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Musk Secures Shareholder Support for Compensation and Texas Relocation

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Elon Musk

Tesla Inc. shareholders have voted in favor of Chief Executive Officer Elon Musk’s compensation package and the company’s state of incorporation change to Texas.

The results, announced at Tesla’s annual meeting in Austin on Thursday, reflect shareholder approval despite challenges such as declining sales and a significant drop in stock price.

Musk had hinted at the likely outcome the night before the meeting in a post on X, stating that both resolutions were “passing by wide margins.”

The electric car manufacturer did not disclose the detailed breakdown of the votes.

The approval of Musk’s pay package, although advisory, demonstrates continued investor support for his leadership.

The package had previously been nullified by a Delaware judge in January, but Tesla plans to appeal. Should the appeal fail, relocating Tesla’s legal home to Texas may provide the board an opportunity to reintroduce the compensation plan under potentially more favorable legal conditions.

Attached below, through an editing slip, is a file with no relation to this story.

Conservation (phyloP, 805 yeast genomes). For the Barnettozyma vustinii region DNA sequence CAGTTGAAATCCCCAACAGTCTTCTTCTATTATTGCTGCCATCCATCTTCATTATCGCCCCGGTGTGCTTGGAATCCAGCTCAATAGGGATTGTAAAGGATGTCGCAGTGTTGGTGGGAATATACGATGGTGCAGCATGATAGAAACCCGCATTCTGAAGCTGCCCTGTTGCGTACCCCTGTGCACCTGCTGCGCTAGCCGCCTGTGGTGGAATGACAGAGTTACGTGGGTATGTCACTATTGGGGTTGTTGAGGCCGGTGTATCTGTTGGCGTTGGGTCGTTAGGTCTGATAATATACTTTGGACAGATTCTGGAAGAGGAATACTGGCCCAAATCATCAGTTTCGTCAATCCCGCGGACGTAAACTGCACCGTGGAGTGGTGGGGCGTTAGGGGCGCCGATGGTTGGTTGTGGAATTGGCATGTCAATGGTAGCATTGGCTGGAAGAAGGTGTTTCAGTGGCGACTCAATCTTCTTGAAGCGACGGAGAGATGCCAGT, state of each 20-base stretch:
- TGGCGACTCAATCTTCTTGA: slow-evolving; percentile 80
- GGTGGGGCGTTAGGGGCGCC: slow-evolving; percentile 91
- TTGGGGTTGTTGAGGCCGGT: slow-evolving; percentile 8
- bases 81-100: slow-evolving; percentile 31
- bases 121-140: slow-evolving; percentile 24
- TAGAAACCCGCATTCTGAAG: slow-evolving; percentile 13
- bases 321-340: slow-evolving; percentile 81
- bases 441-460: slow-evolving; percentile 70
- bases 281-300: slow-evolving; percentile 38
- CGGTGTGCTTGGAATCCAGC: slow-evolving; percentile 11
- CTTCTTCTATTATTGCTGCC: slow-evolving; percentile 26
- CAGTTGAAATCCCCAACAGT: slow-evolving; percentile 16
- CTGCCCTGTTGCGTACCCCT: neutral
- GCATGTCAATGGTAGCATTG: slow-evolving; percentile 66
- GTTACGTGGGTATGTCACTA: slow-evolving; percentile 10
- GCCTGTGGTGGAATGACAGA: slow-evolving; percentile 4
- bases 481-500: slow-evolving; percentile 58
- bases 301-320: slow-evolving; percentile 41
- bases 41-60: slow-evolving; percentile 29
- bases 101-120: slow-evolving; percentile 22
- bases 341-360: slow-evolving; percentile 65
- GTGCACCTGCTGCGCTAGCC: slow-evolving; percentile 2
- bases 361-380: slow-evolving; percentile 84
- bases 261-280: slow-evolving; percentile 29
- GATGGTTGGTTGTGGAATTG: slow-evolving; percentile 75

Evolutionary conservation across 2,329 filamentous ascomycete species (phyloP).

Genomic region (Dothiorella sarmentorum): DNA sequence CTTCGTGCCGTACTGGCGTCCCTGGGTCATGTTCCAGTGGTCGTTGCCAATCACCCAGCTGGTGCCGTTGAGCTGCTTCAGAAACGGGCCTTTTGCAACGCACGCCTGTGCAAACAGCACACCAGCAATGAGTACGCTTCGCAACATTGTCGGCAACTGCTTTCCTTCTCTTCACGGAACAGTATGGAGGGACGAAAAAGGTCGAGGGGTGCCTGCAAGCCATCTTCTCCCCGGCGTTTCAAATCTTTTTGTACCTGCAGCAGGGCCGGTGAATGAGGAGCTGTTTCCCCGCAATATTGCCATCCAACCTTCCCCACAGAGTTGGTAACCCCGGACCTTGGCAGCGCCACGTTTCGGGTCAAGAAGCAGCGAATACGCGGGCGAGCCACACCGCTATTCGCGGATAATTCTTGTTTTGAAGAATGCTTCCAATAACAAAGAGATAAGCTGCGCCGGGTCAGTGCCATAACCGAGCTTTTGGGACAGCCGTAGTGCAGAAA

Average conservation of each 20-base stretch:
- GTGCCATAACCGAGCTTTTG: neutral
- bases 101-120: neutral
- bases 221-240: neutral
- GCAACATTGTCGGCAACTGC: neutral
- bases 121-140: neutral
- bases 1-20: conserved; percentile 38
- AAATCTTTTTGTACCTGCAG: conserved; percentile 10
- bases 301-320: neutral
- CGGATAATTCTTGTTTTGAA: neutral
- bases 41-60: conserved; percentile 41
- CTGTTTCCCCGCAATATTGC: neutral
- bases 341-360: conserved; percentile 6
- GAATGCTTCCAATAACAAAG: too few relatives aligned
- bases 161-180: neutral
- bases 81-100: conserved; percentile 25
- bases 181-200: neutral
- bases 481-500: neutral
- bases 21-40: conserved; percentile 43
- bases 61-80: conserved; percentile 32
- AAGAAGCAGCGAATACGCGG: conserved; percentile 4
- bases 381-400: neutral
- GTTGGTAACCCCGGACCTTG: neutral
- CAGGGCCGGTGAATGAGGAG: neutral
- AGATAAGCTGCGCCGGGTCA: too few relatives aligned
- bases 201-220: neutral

Originally approved in 2018 with 73% of the vote, Musk’s compensation plan makes him eligible for up to $55.8 billion in stock options if Tesla achieves specific milestones.

Currently, the value of these options is approximately $48.4 billion, according to the Bloomberg Billionaires Index.

Musk’s leadership has been a topic of significant debate, particularly in light of his oversight of six companies and his tendency toward abrupt strategic changes.

Earlier this year, Musk orchestrated Tesla’s largest layoffs to date, only to rehire some of the affected workers weeks later.

In addition to the compensation package, shareholders voted to reelect James Murdoch and Kimbal Musk to Tesla’s board.

Murdoch, son of media mogul Rupert Murdoch, has served on the board since 2017, while Kimbal Musk, Elon’s younger brother, has been a member since 2004.

Tesla’s stock saw a modest increase of 0.3% in extended trading following the announcement, though the stock had fallen about 27% over the year compared to a 14% gain in the S&P 500 Index.

During the annual meeting, held at Tesla’s Austin headquarters, shareholders showed enthusiastic support as Musk took the stage in a black Cybertruck T-shirt.

He shared updates on the company’s progress, including the introduction of three new models, the expansion of the Supercharger network, and record production levels for Cybertrucks.

“A lot of people said Cybertruck was fake, never going to come out. Now we’re shipping a lot of Cybertrucks,” Musk stated.